It is, of course, easier in most projects to remove functionality that exists only in the plan than to remove functionality that has been developed in the code. In the latter case, more has been invested in creating that functionality - and there is also the risk that someone, somewhere is using it (or will want to use it someday). Hence the common experience that, in practice, as the codebase grows it accumulates increasing amounts of dead code that sucks vitality from the project.
Not just software
However, as I don't want to drift too far off topic, I'll get back on track with some comments about J2EE. Time was that J2EE was the new simple way to deliver a whole range of server-side applications. I remember those days - I worked on some systems in this category. As with many development tools, if what you wanted fitted the design parameters then it was great! (And if it didn't you either had to code around it or used different tools - I've worked on projects that took both approaches.) Over the years J2EE has accumulated new libraries, new technologies and grown in complexity until it gets comments like "In five years, Java EE will be the CORBA of the 21<sup class="footnoteref">st Century. People will look at it and say, 'It had its time but nobody uses it any more because it was too complicated.'" Richard Monson-Haefel (Senior Analyst, Burton Group) - reported on The Register by Gavin Clarke [Clarke].
It isn't just software projects that that suffer from accumulating well motivated, but counter-productive, complexity. There is scarcely a day that goes by without something of this nature appearing in the news. Today's example was the UK's ID card scheme - a project filled with stuff that "might be useful" to the extent that it is far from clear that it addresses the anti-terrorism problem it purports to address.
I've not worked on a Java project for some time now, so I can't attest to the accuracy of these comments - but I heard very similar remarks about JDK5 at the ACCU conference a couple of years ago and noticed how rapidly the proportion of Java content had reduced at the last one. I'm sure Java will be around for a good while yet - but the complexity it has accumulated isn't helping.
I can imaging the C++ developers amongst you smiling at this and feeling smug that you avoided the Java "fad". Don't be! It is a lot like the decaying codebases I was describing earlier - much of the complexity in C++ is there because the standards committee doesn't dare to remove it. There are features that "might be useful" (while I've heard reports from people who are using custom allocators, these uses don't justify the cost to everyone else of maintaining them in the standard). There are features that someone started to work on, but didn't have time to finish (valarray does have users and there are some ongoing efforts to resolve the issues). There are even features that never seem quite right and were being reworked right up to the moment of shipping (like auto_ptr).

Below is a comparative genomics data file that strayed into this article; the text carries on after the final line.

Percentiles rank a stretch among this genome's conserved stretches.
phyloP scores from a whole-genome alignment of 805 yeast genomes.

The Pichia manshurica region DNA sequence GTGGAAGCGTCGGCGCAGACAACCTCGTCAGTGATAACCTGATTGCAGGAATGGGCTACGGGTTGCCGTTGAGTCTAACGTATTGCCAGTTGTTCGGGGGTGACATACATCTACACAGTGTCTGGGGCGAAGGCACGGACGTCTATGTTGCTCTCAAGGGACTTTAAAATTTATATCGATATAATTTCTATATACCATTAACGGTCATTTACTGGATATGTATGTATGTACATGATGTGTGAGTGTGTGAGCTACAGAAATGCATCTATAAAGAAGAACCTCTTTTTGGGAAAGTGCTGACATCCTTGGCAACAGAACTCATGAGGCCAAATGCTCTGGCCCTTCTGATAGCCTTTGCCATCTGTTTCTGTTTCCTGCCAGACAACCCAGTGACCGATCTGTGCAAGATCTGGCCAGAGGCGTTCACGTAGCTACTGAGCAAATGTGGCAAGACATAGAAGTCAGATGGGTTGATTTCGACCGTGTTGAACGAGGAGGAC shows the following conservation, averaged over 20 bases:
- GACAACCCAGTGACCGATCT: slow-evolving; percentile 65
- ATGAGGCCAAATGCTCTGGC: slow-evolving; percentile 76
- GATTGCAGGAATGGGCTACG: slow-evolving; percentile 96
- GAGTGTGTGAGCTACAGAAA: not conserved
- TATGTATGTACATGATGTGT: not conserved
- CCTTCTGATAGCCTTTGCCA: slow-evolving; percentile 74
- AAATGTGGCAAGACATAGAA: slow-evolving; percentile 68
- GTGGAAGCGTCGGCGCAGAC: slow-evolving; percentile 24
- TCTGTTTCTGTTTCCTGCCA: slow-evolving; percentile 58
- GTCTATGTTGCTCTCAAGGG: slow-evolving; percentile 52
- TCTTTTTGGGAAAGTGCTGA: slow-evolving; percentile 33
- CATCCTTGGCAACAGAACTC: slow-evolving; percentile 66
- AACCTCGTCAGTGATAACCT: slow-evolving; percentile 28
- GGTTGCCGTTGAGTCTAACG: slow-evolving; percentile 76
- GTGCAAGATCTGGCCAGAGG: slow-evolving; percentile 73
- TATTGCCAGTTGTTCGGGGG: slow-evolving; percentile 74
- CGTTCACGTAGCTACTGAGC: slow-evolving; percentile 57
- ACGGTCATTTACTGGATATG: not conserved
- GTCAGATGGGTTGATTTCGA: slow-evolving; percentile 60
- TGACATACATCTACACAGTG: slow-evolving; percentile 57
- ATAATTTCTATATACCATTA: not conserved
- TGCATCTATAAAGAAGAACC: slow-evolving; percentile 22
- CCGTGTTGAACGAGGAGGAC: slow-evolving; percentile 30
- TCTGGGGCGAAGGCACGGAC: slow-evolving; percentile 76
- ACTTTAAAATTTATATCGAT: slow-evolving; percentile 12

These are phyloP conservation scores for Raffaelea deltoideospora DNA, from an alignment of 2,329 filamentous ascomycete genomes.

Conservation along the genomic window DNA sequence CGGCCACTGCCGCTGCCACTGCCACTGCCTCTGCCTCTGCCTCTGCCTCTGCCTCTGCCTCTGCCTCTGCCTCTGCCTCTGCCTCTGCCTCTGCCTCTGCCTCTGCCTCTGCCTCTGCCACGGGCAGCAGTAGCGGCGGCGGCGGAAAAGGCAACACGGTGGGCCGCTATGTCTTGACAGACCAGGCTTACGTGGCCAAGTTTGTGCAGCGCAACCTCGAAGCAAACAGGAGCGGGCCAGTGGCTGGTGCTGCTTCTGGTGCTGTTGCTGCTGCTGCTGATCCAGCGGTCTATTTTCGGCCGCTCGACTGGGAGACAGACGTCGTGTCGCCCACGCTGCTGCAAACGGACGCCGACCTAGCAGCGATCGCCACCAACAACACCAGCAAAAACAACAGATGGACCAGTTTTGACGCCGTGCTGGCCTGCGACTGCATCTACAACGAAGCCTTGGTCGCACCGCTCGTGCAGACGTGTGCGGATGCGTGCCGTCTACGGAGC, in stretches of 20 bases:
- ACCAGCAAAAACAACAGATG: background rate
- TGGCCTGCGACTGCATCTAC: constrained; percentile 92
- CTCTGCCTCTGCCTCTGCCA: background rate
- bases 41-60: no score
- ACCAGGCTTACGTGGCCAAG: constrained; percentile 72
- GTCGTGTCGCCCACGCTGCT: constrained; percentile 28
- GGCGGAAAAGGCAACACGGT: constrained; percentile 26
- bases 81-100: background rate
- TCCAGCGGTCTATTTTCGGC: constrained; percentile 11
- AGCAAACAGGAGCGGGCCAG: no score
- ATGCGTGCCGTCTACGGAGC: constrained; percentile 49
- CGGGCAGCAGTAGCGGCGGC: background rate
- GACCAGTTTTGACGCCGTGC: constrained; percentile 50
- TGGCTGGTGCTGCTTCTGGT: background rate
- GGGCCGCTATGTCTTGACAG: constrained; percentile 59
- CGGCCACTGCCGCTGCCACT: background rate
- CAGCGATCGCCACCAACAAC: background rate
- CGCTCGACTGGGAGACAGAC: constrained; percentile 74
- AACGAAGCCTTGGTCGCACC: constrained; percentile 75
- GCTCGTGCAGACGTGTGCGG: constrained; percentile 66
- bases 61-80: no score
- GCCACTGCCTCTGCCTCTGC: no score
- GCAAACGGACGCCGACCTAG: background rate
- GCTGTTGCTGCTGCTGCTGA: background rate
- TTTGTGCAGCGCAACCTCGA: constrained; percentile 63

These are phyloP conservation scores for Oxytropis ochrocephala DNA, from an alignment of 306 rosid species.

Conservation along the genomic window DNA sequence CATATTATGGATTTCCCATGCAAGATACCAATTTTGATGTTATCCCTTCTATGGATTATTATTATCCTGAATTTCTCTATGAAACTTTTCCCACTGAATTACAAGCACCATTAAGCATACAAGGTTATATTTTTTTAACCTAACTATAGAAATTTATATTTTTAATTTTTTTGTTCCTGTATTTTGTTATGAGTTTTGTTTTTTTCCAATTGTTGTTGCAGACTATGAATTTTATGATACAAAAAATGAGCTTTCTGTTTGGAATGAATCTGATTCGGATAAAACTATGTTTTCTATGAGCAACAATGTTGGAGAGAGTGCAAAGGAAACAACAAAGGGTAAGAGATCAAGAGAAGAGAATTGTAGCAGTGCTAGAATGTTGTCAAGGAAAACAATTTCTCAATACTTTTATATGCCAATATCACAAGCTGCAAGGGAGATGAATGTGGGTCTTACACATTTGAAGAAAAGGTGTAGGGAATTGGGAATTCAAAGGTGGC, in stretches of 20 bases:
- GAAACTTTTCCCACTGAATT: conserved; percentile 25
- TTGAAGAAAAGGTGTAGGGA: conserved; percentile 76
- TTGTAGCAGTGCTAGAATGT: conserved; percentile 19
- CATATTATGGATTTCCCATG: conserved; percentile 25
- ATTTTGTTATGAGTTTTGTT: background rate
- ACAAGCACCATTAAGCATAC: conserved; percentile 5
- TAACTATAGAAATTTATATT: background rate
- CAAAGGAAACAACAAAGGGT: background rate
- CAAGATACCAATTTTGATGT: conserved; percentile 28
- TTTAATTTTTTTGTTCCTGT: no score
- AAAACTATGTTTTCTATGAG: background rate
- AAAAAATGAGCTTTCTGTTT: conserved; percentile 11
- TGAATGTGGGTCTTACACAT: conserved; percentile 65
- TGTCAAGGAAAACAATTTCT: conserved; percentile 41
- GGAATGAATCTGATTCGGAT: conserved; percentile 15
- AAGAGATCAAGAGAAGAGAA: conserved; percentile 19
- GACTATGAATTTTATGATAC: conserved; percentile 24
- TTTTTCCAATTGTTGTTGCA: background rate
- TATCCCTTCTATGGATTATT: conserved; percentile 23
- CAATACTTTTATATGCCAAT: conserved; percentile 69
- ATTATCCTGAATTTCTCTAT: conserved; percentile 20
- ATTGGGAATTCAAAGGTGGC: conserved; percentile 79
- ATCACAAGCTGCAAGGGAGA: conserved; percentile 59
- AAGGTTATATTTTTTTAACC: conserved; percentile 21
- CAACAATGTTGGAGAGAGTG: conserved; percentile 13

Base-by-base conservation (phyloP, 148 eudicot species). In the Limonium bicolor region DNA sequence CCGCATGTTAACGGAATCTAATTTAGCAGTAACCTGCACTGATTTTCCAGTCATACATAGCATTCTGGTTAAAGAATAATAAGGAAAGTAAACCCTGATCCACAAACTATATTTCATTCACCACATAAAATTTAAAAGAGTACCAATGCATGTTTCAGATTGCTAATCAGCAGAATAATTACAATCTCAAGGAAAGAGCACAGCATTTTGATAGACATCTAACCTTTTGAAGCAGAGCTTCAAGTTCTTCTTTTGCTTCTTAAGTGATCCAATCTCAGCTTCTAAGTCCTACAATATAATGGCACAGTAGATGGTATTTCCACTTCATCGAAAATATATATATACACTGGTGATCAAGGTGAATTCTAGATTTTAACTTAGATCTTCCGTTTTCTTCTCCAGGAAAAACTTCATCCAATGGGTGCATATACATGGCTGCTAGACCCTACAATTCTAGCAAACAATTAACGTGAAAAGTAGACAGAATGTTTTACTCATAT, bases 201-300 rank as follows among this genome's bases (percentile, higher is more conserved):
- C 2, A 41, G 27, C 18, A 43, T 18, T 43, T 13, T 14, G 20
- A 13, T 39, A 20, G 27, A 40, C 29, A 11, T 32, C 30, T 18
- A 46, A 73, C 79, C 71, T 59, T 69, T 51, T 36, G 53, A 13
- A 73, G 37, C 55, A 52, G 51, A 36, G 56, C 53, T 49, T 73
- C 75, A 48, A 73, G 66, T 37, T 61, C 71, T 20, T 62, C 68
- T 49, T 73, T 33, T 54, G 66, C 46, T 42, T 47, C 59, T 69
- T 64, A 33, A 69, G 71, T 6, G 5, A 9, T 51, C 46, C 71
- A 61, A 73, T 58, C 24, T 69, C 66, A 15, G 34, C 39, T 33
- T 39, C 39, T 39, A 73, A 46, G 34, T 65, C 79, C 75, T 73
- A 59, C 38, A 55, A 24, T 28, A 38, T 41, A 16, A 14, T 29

In another world
It doesn't have to be that way. While working on a codebase it is possible to delete the dead code and amputate the dying features. I know - I've done it - and the results are worth it. One of my more memorable days was when I deleted around 800 lines of code from a function and could then see that a condition had been coded incorrectly. (The deleted code had accumulated bit by bit to identify and fix up various specific scenarios that had been reported as being wrong. I deleted it bit by bit on the basis that "this shouldn't be doing anything".) Of course, it is prudent to have both version control and a good test suite in place before getting too eager with the "hatchet".
One of the keynotes at the last conference dealt with changes being made to the Python language. I know that many of us feel this was not a good topic for a plenary session, but it did give an insight into a very different strategy for maintaining a language. Changes are being made that break "backward compatibility"- something that Java and C++ go to tremendous lengths to avoid. Instead there were tools being considered that would help with the identification and migration of code that relied on the features obsoleted.
There are differences between the communities that Python and C++ support. But considerations such as "don't break backward compatibility" are not absolute requirements for Java and C++. C++ in particular supports a far wider range of environments.
Can you do anything?
You may feel that you can't do much about Overload, your codebase or the language standard. You are wrong: if you already find the time to read an article in Overload when it arrives then it doesn't take long to write some review comments; if you are developing some class it won't take any time to not add that bell or whistle; and. if you are looking at some code that isn't being used it doesn't take long to select and delete.
Progress is made one step at a time.
[Clarke] "JEE5: the beginning of the end?", Gavin Clarke, The Register http://www.regdeveloper.co.uk/2006/07/12/java_ee_burton_group/
Overload Journal #74 - Aug 2006 + Journal Editorial